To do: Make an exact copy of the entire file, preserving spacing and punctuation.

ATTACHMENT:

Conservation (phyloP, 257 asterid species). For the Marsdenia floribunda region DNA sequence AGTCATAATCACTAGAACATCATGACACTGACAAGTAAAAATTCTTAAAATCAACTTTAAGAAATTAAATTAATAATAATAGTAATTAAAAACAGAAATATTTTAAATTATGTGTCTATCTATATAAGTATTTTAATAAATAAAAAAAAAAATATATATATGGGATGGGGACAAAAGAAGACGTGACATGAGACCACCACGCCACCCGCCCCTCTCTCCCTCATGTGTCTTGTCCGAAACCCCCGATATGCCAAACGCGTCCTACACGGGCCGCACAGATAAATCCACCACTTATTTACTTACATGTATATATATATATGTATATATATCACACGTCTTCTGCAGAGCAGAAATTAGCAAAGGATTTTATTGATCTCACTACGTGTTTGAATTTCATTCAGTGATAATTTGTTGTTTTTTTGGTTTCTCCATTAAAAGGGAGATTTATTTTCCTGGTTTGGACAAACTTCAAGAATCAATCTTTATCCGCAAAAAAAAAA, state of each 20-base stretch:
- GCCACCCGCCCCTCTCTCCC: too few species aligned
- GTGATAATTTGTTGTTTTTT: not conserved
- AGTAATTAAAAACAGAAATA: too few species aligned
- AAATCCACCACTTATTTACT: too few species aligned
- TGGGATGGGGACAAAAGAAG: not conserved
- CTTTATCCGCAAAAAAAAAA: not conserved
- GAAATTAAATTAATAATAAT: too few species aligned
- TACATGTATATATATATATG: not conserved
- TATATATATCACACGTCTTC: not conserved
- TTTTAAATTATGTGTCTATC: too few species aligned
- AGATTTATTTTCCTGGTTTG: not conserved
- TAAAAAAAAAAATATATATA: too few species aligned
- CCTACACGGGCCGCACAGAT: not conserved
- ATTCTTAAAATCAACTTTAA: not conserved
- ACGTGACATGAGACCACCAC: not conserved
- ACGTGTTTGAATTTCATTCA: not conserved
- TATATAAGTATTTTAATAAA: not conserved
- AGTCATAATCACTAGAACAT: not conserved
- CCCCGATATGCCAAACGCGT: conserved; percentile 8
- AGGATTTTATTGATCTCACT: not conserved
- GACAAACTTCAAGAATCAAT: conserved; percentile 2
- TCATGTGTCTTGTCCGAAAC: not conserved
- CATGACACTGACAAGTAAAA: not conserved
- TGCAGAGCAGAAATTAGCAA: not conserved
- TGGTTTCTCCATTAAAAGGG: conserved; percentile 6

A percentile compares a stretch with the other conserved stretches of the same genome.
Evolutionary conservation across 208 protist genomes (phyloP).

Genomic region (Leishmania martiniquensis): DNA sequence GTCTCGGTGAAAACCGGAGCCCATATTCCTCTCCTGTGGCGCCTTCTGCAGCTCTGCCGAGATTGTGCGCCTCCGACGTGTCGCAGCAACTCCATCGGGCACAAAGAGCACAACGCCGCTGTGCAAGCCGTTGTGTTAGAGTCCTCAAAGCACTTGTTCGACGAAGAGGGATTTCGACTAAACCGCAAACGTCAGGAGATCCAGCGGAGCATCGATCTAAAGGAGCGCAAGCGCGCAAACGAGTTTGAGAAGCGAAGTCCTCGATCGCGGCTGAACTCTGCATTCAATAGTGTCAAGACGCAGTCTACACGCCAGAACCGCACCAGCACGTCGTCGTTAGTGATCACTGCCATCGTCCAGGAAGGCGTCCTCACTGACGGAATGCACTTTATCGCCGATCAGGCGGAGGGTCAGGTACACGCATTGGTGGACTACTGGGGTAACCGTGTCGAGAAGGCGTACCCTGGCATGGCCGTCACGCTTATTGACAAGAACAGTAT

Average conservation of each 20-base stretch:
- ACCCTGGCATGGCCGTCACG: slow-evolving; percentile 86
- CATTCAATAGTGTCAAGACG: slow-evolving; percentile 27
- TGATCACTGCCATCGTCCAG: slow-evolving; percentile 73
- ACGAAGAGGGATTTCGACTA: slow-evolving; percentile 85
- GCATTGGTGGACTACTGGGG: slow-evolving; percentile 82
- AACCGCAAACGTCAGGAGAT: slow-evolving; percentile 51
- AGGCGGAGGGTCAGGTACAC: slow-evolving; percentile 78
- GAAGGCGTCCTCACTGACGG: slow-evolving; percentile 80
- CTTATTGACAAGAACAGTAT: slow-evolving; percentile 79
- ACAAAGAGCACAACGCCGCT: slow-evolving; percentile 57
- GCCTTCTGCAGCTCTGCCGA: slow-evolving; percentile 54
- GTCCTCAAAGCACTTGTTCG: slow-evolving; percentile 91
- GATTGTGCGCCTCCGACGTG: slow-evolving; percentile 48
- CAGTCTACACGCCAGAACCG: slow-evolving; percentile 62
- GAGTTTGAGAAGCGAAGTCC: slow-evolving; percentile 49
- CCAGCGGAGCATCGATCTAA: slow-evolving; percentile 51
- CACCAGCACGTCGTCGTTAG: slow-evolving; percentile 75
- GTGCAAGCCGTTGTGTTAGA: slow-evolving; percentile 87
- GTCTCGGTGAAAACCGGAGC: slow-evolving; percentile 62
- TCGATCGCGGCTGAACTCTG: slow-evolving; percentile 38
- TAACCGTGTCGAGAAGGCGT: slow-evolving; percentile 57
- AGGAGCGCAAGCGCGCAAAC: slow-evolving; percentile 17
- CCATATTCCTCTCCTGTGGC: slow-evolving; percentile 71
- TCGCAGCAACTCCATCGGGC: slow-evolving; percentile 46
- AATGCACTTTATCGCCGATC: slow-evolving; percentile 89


Conservation (phyloP, 257 asterid species). For the Marsdenia floribunda region DNA sequence AGTCATAATCACTAGAACATCATGACACTGACAAGTAAAAATTCTTAAAATCAACTTTAAGAAATTAAATTAATAATAATAGTAATTAAAAACAGAAATATTTTAAATTATGTGTCTATCTATATAAGTATTTTAATAAATAAAAAAAAAAATATATATATGGGATGGGGACAAAAGAAGACGTGACATGAGACCACCACGCCACCCGCCCCTCTCTCCCTCATGTGTCTTGTCCGAAACCCCCGATATGCCAAACGCGTCCTACACGGGCCGCACAGATAAATCCACCACTTATTTACTTACATGTATATATATATATGTATATATATCACACGTCTTCTGCAGAGCAGAAATTAGCAAAGGATTTTATTGATCTCACTACGTGTTTGAATTTCATTCAGTGATAATTTGTTGTTTTTTTGGTTTCTCCATTAAAAGGGAGATTTATTTTCCTGGTTTGGACAAACTTCAAGAATCAATCTTTATCCGCAAAAAAAAAA, state of each 20-base stretch:
- GCCACCCGCCCCTCTCTCCC: too few species aligned
- GTGATAATTTGTTGTTTTTT: not conserved
- AGTAATTAAAAACAGAAATA: too few species aligned
- AAATCCACCACTTATTTACT: too few species aligned
- TGGGATGGGGACAAAAGAAG: not conserved
- CTTTATCCGCAAAAAAAAAA: not conserved
- GAAATTAAATTAATAATAAT: too few species aligned
- TACATGTATATATATATATG: not conserved
- TATATATATCACACGTCTTC: not conserved
- TTTTAAATTATGTGTCTATC: too few species aligned
- AGATTTATTTTCCTGGTTTG: not conserved
- TAAAAAAAAAAATATATATA: too few species aligned
- CCTACACGGGCCGCACAGAT: not conserved
- ATTCTTAAAATCAACTTTAA: not conserved
- ACGTGACATGAGACCACCAC: not conserved
- ACGTGTTTGAATTTCATTCA: not conserved
- TATATAAGTATTTTAATAAA: not conserved
- AGTCATAATCACTAGAACAT: not conserved
- CCCCGATATGCCAAACGCGT: conserved; percentile 8
- AGGATTTTATTGATCTCACT: not conserved
- GACAAACTTCAAGAATCAAT: conserved; percentile 2
- TCATGTGTCTTGTCCGAAAC: not conserved
- CATGACACTGACAAGTAAAA: not conserved
- TGCAGAGCAGAAATTAGCAA: not conserved
- TGGTTTCTCCATTAAAAGGG: conserved; percentile 6

A percentile compares a stretch with the other conserved stretches of the same genome.
Evolutionary conservation across 208 protist genomes (phyloP).

Genomic region (Leishmania martiniquensis): DNA sequence GTCTCGGTGAAAACCGGAGCCCATATTCCTCTCCTGTGGCGCCTTCTGCAGCTCTGCCGAGATTGTGCGCCTCCGACGTGTCGCAGCAACTCCATCGGGCACAAAGAGCACAACGCCGCTGTGCAAGCCGTTGTGTTAGAGTCCTCAAAGCACTTGTTCGACGAAGAGGGATTTCGACTAAACCGCAAACGTCAGGAGATCCAGCGGAGCATCGATCTAAAGGAGCGCAAGCGCGCAAACGAGTTTGAGAAGCGAAGTCCTCGATCGCGGCTGAACTCTGCATTCAATAGTGTCAAGACGCAGTCTACACGCCAGAACCGCACCAGCACGTCGTCGTTAGTGATCACTGCCATCGTCCAGGAAGGCGTCCTCACTGACGGAATGCACTTTATCGCCGATCAGGCGGAGGGTCAGGTACACGCATTGGTGGACTACTGGGGTAACCGTGTCGAGAAGGCGTACCCTGGCATGGCCGTCACGCTTATTGACAAGAACAGTAT

Average conservation of each 20-base stretch:
- ACCCTGGCATGGCCGTCACG: slow-evolving; percentile 86
- CATTCAATAGTGTCAAGACG: slow-evolving; percentile 27
- TGATCACTGCCATCGTCCAG: slow-evolving; percentile 73
- ACGAAGAGGGATTTCGACTA: slow-evolving; percentile 85
- GCATTGGTGGACTACTGGGG: slow-evolving; percentile 82
- AACCGCAAACGTCAGGAGAT: slow-evolving; percentile 51
- AGGCGGAGGGTCAGGTACAC: slow-evolving; percentile 78
- GAAGGCGTCCTCACTGACGG: slow-evolving; percentile 80
- CTTATTGACAAGAACAGTAT: slow-evolving; percentile 79
- ACAAAGAGCACAACGCCGCT: slow-evolving; percentile 57
- GCCTTCTGCAGCTCTGCCGA: slow-evolving; percentile 54
- GTCCTCAAAGCACTTGTTCG: slow-evolving; percentile 91
- GATTGTGCGCCTCCGACGTG: slow-evolving; percentile 48
- CAGTCTACACGCCAGAACCG: slow-evolving; percentile 62
- GAGTTTGAGAAGCGAAGTCC: slow-evolving; percentile 49
- CCAGCGGAGCATCGATCTAA: slow-evolving; percentile 51
- CACCAGCACGTCGTCGTTAG: slow-evolving; percentile 75
- GTGCAAGCCGTTGTGTTAGA: slow-evolving; percentile 87
- GTCTCGGTGAAAACCGGAGC: slow-evolving; percentile 62
- TCGATCGCGGCTGAACTCTG: slow-evolving; percentile 38
- TAACCGTGTCGAGAAGGCGT: slow-evolving; percentile 57
- AGGAGCGCAAGCGCGCAAAC: slow-evolving; percentile 17
- CCATATTCCTCTCCTGTGGC: slow-evolving; percentile 71
- TCGCAGCAACTCCATCGGGC: slow-evolving; percentile 46
- AATGCACTTTATCGCCGATC: slow-evolving; percentile 89